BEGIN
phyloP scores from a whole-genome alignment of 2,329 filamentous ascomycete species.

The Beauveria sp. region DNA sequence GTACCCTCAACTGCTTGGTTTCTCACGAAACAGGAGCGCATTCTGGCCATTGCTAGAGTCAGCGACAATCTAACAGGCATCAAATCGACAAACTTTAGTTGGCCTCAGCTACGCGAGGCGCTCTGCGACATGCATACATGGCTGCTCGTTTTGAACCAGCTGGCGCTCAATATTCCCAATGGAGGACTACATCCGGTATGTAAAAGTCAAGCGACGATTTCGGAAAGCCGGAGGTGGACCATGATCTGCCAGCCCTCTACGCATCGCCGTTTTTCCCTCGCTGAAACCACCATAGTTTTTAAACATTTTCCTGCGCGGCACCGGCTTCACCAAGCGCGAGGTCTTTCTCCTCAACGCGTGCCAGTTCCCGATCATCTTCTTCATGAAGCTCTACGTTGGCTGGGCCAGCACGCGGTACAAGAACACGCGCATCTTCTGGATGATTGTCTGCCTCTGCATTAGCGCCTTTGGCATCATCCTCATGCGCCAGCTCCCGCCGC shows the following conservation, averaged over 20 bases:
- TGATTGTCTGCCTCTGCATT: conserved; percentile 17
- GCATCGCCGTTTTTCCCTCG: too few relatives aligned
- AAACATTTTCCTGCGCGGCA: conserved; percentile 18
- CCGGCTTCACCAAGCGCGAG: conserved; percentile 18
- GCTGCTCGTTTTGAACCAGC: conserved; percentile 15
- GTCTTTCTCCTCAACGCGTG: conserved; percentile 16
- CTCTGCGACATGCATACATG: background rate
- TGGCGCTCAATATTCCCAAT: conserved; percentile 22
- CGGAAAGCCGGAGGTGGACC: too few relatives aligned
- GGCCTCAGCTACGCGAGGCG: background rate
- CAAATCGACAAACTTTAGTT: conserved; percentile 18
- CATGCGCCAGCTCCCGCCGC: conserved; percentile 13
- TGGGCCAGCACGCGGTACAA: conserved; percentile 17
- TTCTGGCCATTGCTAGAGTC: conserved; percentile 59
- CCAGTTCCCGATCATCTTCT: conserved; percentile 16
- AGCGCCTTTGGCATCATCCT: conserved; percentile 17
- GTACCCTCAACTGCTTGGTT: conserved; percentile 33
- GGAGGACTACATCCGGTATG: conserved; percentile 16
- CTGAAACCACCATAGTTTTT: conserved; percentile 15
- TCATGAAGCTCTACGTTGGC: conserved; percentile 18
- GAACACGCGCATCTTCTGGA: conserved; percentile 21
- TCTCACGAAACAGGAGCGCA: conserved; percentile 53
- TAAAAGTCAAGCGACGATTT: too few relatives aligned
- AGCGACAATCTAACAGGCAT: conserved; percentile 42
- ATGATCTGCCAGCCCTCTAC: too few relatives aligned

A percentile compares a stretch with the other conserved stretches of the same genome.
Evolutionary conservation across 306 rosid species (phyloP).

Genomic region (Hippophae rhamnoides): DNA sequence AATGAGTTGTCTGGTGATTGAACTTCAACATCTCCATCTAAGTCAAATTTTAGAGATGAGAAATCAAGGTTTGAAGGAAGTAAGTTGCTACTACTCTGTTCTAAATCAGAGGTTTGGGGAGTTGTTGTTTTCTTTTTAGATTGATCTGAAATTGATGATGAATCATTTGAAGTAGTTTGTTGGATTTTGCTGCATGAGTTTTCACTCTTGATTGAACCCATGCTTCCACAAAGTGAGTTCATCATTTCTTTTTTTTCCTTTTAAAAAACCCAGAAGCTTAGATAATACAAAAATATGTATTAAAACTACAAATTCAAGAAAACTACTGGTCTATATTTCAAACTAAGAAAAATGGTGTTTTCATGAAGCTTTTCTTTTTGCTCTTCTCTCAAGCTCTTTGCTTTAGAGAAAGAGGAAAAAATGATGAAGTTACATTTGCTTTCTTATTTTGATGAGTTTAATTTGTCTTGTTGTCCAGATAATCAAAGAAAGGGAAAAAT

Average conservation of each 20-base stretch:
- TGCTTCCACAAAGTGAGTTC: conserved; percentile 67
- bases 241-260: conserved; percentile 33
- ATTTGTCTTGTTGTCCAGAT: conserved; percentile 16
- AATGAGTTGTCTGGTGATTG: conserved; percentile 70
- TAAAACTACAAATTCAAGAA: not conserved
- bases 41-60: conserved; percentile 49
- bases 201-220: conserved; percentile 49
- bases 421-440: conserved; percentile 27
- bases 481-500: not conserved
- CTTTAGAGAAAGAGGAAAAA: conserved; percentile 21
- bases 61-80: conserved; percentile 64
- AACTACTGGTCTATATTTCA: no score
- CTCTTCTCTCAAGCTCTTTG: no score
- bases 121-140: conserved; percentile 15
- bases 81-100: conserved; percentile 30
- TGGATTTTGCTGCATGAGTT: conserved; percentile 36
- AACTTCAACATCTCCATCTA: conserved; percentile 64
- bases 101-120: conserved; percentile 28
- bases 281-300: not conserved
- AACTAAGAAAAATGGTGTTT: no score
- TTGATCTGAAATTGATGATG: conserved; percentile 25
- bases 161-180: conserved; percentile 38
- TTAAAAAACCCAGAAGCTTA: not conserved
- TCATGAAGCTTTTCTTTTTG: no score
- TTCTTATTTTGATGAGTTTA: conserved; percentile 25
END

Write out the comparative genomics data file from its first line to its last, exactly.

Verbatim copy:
phyloP scores from a whole-genome alignment of 2,329 filamentous ascomycete species.

The Beauveria sp. region DNA sequence GTACCCTCAACTGCTTGGTTTCTCACGAAACAGGAGCGCATTCTGGCCATTGCTAGAGTCAGCGACAATCTAACAGGCATCAAATCGACAAACTTTAGTTGGCCTCAGCTACGCGAGGCGCTCTGCGACATGCATACATGGCTGCTCGTTTTGAACCAGCTGGCGCTCAATATTCCCAATGGAGGACTACATCCGGTATGTAAAAGTCAAGCGACGATTTCGGAAAGCCGGAGGTGGACCATGATCTGCCAGCCCTCTACGCATCGCCGTTTTTCCCTCGCTGAAACCACCATAGTTTTTAAACATTTTCCTGCGCGGCACCGGCTTCACCAAGCGCGAGGTCTTTCTCCTCAACGCGTGCCAGTTCCCGATCATCTTCTTCATGAAGCTCTACGTTGGCTGGGCCAGCACGCGGTACAAGAACACGCGCATCTTCTGGATGATTGTCTGCCTCTGCATTAGCGCCTTTGGCATCATCCTCATGCGCCAGCTCCCGCCGC shows the following conservation, averaged over 20 bases:
- TGATTGTCTGCCTCTGCATT: conserved; percentile 17
- GCATCGCCGTTTTTCCCTCG: too few relatives aligned
- AAACATTTTCCTGCGCGGCA: conserved; percentile 18
- CCGGCTTCACCAAGCGCGAG: conserved; percentile 18
- GCTGCTCGTTTTGAACCAGC: conserved; percentile 15
- GTCTTTCTCCTCAACGCGTG: conserved; percentile 16
- CTCTGCGACATGCATACATG: background rate
- TGGCGCTCAATATTCCCAAT: conserved; percentile 22
- CGGAAAGCCGGAGGTGGACC: too few relatives aligned
- GGCCTCAGCTACGCGAGGCG: background rate
- CAAATCGACAAACTTTAGTT: conserved; percentile 18
- CATGCGCCAGCTCCCGCCGC: conserved; percentile 13
- TGGGCCAGCACGCGGTACAA: conserved; percentile 17
- TTCTGGCCATTGCTAGAGTC: conserved; percentile 59
- CCAGTTCCCGATCATCTTCT: conserved; percentile 16
- AGCGCCTTTGGCATCATCCT: conserved; percentile 17
- GTACCCTCAACTGCTTGGTT: conserved; percentile 33
- GGAGGACTACATCCGGTATG: conserved; percentile 16
- CTGAAACCACCATAGTTTTT: conserved; percentile 15
- TCATGAAGCTCTACGTTGGC: conserved; percentile 18
- GAACACGCGCATCTTCTGGA: conserved; percentile 21
- TCTCACGAAACAGGAGCGCA: conserved; percentile 53
- TAAAAGTCAAGCGACGATTT: too few relatives aligned
- AGCGACAATCTAACAGGCAT: conserved; percentile 42
- ATGATCTGCCAGCCCTCTAC: too few relatives aligned

A percentile compares a stretch with the other conserved stretches of the same genome.
Evolutionary conservation across 306 rosid species (phyloP).

Genomic region (Hippophae rhamnoides): DNA sequence AATGAGTTGTCTGGTGATTGAACTTCAACATCTCCATCTAAGTCAAATTTTAGAGATGAGAAATCAAGGTTTGAAGGAAGTAAGTTGCTACTACTCTGTTCTAAATCAGAGGTTTGGGGAGTTGTTGTTTTCTTTTTAGATTGATCTGAAATTGATGATGAATCATTTGAAGTAGTTTGTTGGATTTTGCTGCATGAGTTTTCACTCTTGATTGAACCCATGCTTCCACAAAGTGAGTTCATCATTTCTTTTTTTTCCTTTTAAAAAACCCAGAAGCTTAGATAATACAAAAATATGTATTAAAACTACAAATTCAAGAAAACTACTGGTCTATATTTCAAACTAAGAAAAATGGTGTTTTCATGAAGCTTTTCTTTTTGCTCTTCTCTCAAGCTCTTTGCTTTAGAGAAAGAGGAAAAAATGATGAAGTTACATTTGCTTTCTTATTTTGATGAGTTTAATTTGTCTTGTTGTCCAGATAATCAAAGAAAGGGAAAAAT

Average conservation of each 20-base stretch:
- TGCTTCCACAAAGTGAGTTC: conserved; percentile 67
- bases 241-260: conserved; percentile 33
- ATTTGTCTTGTTGTCCAGAT: conserved; percentile 16
- AATGAGTTGTCTGGTGATTG: conserved; percentile 70
- TAAAACTACAAATTCAAGAA: not conserved
- bases 41-60: conserved; percentile 49
- bases 201-220: conserved; percentile 49
- bases 421-440: conserved; percentile 27
- bases 481-500: not conserved
- CTTTAGAGAAAGAGGAAAAA: conserved; percentile 21
- bases 61-80: conserved; percentile 64
- AACTACTGGTCTATATTTCA: no score
- CTCTTCTCTCAAGCTCTTTG: no score
- bases 121-140: conserved; percentile 15
- bases 81-100: conserved; percentile 30
- TGGATTTTGCTGCATGAGTT: conserved; percentile 36
- AACTTCAACATCTCCATCTA: conserved; percentile 64
- bases 101-120: conserved; percentile 28
- bases 281-300: not conserved
- AACTAAGAAAAATGGTGTTT: no score
- TTGATCTGAAATTGATGATG: conserved; percentile 25
- bases 161-180: conserved; percentile 38
- TTAAAAAACCCAGAAGCTTA: not conserved
- TCATGAAGCTTTTCTTTTTG: no score
- TTCTTATTTTGATGAGTTTA: conserved; percentile 25